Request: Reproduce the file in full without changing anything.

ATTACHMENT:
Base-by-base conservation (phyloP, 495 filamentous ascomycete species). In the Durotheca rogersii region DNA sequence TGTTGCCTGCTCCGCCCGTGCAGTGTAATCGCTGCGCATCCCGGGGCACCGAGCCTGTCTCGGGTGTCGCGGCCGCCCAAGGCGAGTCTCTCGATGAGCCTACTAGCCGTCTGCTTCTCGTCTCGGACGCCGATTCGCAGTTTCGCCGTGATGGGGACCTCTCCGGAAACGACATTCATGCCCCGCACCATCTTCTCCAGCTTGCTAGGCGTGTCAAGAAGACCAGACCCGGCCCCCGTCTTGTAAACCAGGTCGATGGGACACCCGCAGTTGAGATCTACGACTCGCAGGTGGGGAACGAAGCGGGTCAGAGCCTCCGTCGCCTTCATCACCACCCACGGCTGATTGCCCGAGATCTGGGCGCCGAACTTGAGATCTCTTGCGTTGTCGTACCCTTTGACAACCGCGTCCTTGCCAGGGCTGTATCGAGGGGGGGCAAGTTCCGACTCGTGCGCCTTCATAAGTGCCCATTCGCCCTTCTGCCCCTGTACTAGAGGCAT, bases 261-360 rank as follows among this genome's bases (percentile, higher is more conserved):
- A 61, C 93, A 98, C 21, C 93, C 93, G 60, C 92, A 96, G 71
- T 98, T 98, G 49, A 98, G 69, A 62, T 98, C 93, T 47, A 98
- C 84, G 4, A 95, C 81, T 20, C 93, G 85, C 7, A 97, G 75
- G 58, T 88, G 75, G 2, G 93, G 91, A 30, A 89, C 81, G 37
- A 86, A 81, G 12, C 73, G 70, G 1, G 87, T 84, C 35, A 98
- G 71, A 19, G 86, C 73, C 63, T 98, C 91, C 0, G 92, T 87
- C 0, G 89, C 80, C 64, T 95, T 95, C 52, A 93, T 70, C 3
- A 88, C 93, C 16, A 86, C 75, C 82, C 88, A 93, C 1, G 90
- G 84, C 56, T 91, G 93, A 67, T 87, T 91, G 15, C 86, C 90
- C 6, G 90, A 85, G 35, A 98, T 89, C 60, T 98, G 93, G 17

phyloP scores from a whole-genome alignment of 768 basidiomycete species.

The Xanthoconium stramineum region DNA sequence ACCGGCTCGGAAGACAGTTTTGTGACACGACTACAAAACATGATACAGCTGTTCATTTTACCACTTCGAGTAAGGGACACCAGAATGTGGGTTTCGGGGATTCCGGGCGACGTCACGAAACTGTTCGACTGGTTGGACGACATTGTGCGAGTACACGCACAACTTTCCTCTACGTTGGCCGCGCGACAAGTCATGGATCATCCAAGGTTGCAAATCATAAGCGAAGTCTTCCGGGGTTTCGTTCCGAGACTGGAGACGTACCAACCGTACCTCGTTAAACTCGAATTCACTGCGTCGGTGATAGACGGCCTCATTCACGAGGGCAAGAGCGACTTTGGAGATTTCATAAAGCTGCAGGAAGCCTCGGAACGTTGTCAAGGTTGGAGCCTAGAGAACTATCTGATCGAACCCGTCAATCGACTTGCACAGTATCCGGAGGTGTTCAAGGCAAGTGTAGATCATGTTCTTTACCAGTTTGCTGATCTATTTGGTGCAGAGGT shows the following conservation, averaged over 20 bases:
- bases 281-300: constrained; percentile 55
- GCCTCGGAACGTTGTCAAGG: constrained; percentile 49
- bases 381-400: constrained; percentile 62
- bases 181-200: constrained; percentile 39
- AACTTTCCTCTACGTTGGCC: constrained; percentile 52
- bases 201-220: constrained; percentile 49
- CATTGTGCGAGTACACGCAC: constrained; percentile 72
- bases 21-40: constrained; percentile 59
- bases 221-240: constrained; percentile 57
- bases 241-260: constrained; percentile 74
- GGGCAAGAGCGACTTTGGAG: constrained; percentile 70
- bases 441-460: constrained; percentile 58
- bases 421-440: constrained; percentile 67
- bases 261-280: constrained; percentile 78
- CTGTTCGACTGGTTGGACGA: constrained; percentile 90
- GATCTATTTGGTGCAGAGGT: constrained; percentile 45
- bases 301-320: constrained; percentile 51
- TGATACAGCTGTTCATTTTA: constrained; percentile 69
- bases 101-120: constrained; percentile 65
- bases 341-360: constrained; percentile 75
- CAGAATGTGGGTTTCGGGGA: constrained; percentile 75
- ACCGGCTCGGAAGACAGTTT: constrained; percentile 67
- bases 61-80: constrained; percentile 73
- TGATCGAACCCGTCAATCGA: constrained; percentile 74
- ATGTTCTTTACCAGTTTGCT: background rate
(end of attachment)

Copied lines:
Base-by-base conservation (phyloP, 495 filamentous ascomycete species). In the Durotheca rogersii region DNA sequence TGTTGCCTGCTCCGCCCGTGCAGTGTAATCGCTGCGCATCCCGGGGCACCGAGCCTGTCTCGGGTGTCGCGGCCGCCCAAGGCGAGTCTCTCGATGAGCCTACTAGCCGTCTGCTTCTCGTCTCGGACGCCGATTCGCAGTTTCGCCGTGATGGGGACCTCTCCGGAAACGACATTCATGCCCCGCACCATCTTCTCCAGCTTGCTAGGCGTGTCAAGAAGACCAGACCCGGCCCCCGTCTTGTAAACCAGGTCGATGGGACACCCGCAGTTGAGATCTACGACTCGCAGGTGGGGAACGAAGCGGGTCAGAGCCTCCGTCGCCTTCATCACCACCCACGGCTGATTGCCCGAGATCTGGGCGCCGAACTTGAGATCTCTTGCGTTGTCGTACCCTTTGACAACCGCGTCCTTGCCAGGGCTGTATCGAGGGGGGGCAAGTTCCGACTCGTGCGCCTTCATAAGTGCCCATTCGCCCTTCTGCCCCTGTACTAGAGGCAT, bases 261-360 rank as follows among this genome's bases (percentile, higher is more conserved):
- A 61, C 93, A 98, C 21, C 93, C 93, G 60, C 92, A 96, G 71
- T 98, T 98, G 49, A 98, G 69, A 62, T 98, C 93, T 47, A 98
- C 84, G 4, A 95, C 81, T 20, C 93, G 85, C 7, A 97, G 75
- G 58, T 88, G 75, G 2, G 93, G 91, A 30, A 89, C 81, G 37
- A 86, A 81, G 12, C 73, G 70, G 1, G 87, T 84, C 35, A 98
- G 71, A 19, G 86, C 73, C 63, T 98, C 91, C 0, G 92, T 87
- C 0, G 89, C 80, C 64, T 95, T 95, C 52, A 93, T 70, C 3
- A 88, C 93, C 16, A 86, C 75, C 82, C 88, A 93, C 1, G 90
- G 84, C 56, T 91, G 93, A 67, T 87, T 91, G 15, C 86, C 90
- C 6, G 90, A 85, G 35, A 98, T 89, C 60, T 98, G 93, G 17

phyloP scores from a whole-genome alignment of 768 basidiomycete species.

The Xanthoconium stramineum region DNA sequence ACCGGCTCGGAAGACAGTTTTGTGACACGACTACAAAACATGATACAGCTGTTCATTTTACCACTTCGAGTAAGGGACACCAGAATGTGGGTTTCGGGGATTCCGGGCGACGTCACGAAACTGTTCGACTGGTTGGACGACATTGTGCGAGTACACGCACAACTTTCCTCTACGTTGGCCGCGCGACAAGTCATGGATCATCCAAGGTTGCAAATCATAAGCGAAGTCTTCCGGGGTTTCGTTCCGAGACTGGAGACGTACCAACCGTACCTCGTTAAACTCGAATTCACTGCGTCGGTGATAGACGGCCTCATTCACGAGGGCAAGAGCGACTTTGGAGATTTCATAAAGCTGCAGGAAGCCTCGGAACGTTGTCAAGGTTGGAGCCTAGAGAACTATCTGATCGAACCCGTCAATCGACTTGCACAGTATCCGGAGGTGTTCAAGGCAAGTGTAGATCATGTTCTTTACCAGTTTGCTGATCTATTTGGTGCAGAGGT shows the following conservation, averaged over 20 bases:
- bases 281-300: constrained; percentile 55
- GCCTCGGAACGTTGTCAAGG: constrained; percentile 49
- bases 381-400: constrained; percentile 62
- bases 181-200: constrained; percentile 39
- AACTTTCCTCTACGTTGGCC: constrained; percentile 52
- bases 201-220: constrained; percentile 49
- CATTGTGCGAGTACACGCAC: constrained; percentile 72
- bases 21-40: constrained; percentile 59
- bases 221-240: constrained; percentile 57
- bases 241-260: constrained; percentile 74
- GGGCAAGAGCGACTTTGGAG: constrained; percentile 70
- bases 441-460: constrained; percentile 58
- bases 421-440: constrained; percentile 67
- bases 261-280: constrained; percentile 78
- CTGTTCGACTGGTTGGACGA: constrained; percentile 90
- GATCTATTTGGTGCAGAGGT: constrained; percentile 45
- bases 301-320: constrained; percentile 51
- TGATACAGCTGTTCATTTTA: constrained; percentile 69
- bases 101-120: constrained; percentile 65
- bases 341-360: constrained; percentile 75
- CAGAATGTGGGTTTCGGGGA: constrained; percentile 75
- ACCGGCTCGGAAGACAGTTT: constrained; percentile 67
- bases 61-80: constrained; percentile 73
- TGATCGAACCCGTCAATCGA: constrained; percentile 74
- ATGTTCTTTACCAGTTTGCT: background rate